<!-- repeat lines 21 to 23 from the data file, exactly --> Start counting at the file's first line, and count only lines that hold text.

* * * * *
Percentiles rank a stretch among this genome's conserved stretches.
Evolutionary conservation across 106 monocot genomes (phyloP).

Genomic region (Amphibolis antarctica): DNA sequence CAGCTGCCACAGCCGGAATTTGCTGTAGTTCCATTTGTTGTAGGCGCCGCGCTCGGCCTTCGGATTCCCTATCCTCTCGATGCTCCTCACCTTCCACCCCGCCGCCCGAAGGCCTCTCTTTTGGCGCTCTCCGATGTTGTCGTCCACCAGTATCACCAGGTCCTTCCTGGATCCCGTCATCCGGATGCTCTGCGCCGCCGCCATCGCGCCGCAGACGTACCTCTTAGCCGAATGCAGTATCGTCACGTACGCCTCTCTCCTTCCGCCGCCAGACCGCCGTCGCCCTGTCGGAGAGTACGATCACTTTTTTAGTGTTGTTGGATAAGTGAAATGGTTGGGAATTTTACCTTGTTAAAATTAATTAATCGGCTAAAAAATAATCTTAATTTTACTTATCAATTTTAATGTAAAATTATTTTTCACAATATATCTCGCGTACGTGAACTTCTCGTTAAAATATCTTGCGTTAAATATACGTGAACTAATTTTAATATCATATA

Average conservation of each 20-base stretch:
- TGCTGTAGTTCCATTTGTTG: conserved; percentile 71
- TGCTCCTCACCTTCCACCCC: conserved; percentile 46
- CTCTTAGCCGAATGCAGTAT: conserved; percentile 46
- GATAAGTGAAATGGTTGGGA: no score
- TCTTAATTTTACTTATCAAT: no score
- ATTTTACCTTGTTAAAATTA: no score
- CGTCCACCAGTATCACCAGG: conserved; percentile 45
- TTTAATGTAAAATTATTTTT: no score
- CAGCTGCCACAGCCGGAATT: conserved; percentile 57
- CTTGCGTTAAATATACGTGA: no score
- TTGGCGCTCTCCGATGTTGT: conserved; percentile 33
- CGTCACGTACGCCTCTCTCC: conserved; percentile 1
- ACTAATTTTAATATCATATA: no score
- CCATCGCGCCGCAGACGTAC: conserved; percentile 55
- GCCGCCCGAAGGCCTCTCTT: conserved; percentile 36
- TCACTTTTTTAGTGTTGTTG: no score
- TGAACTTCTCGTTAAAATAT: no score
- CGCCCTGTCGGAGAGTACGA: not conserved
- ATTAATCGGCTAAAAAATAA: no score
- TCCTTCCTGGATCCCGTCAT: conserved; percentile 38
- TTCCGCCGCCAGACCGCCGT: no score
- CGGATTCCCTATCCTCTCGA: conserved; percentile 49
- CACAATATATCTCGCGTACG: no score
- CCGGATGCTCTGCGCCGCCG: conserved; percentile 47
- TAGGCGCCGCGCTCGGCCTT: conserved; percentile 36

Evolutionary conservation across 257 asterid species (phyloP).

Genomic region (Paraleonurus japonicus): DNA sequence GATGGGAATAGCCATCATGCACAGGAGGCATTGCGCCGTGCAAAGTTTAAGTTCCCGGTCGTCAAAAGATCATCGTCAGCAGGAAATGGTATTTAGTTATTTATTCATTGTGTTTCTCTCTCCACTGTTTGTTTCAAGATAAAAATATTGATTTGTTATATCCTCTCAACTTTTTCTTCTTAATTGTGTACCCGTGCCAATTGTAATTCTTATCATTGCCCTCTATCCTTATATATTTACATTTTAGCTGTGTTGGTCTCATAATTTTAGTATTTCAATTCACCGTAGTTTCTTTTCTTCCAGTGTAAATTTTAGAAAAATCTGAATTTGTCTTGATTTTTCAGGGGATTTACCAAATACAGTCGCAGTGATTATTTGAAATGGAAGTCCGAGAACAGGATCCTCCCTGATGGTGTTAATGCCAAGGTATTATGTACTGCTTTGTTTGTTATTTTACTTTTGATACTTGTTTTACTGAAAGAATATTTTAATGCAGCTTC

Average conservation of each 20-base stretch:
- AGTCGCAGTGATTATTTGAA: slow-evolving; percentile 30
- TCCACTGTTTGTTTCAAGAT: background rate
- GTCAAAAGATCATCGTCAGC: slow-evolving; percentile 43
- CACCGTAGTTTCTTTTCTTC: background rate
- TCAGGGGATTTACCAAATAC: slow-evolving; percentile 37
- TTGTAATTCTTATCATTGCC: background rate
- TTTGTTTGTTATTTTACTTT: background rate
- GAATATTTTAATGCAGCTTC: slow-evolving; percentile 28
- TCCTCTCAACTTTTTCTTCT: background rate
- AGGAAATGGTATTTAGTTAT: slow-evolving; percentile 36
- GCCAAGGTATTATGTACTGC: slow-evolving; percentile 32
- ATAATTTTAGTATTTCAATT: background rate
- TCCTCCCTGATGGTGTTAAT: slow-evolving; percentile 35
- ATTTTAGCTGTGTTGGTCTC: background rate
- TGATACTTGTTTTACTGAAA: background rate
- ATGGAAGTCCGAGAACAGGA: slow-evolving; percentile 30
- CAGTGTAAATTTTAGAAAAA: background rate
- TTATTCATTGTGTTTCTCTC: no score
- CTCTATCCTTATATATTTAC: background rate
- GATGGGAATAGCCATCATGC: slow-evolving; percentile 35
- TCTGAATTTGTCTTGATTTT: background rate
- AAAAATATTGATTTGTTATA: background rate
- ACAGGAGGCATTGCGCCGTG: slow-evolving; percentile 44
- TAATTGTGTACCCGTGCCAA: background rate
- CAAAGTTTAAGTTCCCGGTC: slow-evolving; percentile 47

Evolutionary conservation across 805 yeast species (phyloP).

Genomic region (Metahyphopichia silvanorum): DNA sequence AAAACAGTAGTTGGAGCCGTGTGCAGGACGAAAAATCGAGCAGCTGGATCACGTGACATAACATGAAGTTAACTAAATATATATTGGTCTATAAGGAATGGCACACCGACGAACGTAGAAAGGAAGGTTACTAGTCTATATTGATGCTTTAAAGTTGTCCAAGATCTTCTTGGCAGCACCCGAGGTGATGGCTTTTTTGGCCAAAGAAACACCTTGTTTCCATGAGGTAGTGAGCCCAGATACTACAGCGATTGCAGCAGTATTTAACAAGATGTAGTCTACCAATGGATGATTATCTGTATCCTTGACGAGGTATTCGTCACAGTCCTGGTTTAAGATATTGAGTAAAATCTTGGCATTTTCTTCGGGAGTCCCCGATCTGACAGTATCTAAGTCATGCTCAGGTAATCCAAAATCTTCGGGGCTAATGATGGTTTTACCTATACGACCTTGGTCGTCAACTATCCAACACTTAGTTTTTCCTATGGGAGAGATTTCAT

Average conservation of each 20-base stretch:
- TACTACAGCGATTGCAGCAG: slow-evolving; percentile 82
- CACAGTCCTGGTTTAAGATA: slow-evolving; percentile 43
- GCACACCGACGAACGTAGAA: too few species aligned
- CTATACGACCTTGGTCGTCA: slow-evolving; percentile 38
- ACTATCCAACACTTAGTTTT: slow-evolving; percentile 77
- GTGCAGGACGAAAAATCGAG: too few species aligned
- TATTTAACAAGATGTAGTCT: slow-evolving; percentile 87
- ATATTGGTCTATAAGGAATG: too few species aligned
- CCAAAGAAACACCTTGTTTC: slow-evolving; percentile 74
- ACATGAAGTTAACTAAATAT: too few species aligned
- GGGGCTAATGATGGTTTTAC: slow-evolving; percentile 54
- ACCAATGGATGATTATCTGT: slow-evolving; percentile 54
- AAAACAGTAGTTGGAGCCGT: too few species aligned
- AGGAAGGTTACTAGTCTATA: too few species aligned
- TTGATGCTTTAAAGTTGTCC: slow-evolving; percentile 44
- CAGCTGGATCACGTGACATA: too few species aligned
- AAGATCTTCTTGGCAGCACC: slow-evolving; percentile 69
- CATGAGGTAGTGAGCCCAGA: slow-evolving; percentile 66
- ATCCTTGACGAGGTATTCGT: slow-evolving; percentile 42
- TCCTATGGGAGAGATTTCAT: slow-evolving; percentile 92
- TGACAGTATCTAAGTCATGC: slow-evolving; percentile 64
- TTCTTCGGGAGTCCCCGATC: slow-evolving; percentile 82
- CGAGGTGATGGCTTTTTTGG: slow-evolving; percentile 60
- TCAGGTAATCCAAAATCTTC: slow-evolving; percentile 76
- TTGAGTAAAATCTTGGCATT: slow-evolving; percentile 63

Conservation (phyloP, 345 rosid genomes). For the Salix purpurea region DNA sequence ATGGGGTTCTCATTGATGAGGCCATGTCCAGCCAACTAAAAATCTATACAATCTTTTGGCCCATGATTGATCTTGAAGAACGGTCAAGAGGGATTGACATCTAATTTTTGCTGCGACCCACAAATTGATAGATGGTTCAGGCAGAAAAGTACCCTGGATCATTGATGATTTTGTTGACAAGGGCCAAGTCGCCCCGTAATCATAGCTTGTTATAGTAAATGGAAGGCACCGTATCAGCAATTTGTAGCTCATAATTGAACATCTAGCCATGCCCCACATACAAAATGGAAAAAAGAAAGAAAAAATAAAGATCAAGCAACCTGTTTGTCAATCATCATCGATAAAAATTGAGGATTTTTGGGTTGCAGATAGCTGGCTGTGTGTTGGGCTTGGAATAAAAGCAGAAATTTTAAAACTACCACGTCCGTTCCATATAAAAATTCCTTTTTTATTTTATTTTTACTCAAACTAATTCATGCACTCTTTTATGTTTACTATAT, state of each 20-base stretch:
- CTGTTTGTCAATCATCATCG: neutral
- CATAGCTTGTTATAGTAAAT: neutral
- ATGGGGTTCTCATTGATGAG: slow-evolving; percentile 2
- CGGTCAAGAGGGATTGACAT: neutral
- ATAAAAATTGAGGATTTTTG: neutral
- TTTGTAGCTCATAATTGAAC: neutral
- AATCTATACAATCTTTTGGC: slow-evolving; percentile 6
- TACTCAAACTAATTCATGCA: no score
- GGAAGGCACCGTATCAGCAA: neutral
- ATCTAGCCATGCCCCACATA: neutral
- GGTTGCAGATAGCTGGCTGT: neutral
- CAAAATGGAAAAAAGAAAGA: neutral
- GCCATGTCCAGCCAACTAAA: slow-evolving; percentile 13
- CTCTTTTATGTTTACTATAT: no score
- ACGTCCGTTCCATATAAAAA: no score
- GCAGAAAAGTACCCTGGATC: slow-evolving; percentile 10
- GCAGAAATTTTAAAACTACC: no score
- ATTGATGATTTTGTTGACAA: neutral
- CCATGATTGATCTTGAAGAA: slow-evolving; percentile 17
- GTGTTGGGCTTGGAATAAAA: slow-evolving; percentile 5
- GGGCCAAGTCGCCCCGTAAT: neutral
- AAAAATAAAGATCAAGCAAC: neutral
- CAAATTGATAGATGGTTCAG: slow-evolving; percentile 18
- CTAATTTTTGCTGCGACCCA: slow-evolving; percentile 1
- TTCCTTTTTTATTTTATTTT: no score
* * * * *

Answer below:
- TGAACTTCTCGTTAAAATAT: no score
- CGCCCTGTCGGAGAGTACGA: not conserved
- ATTAATCGGCTAAAAAATAA: no score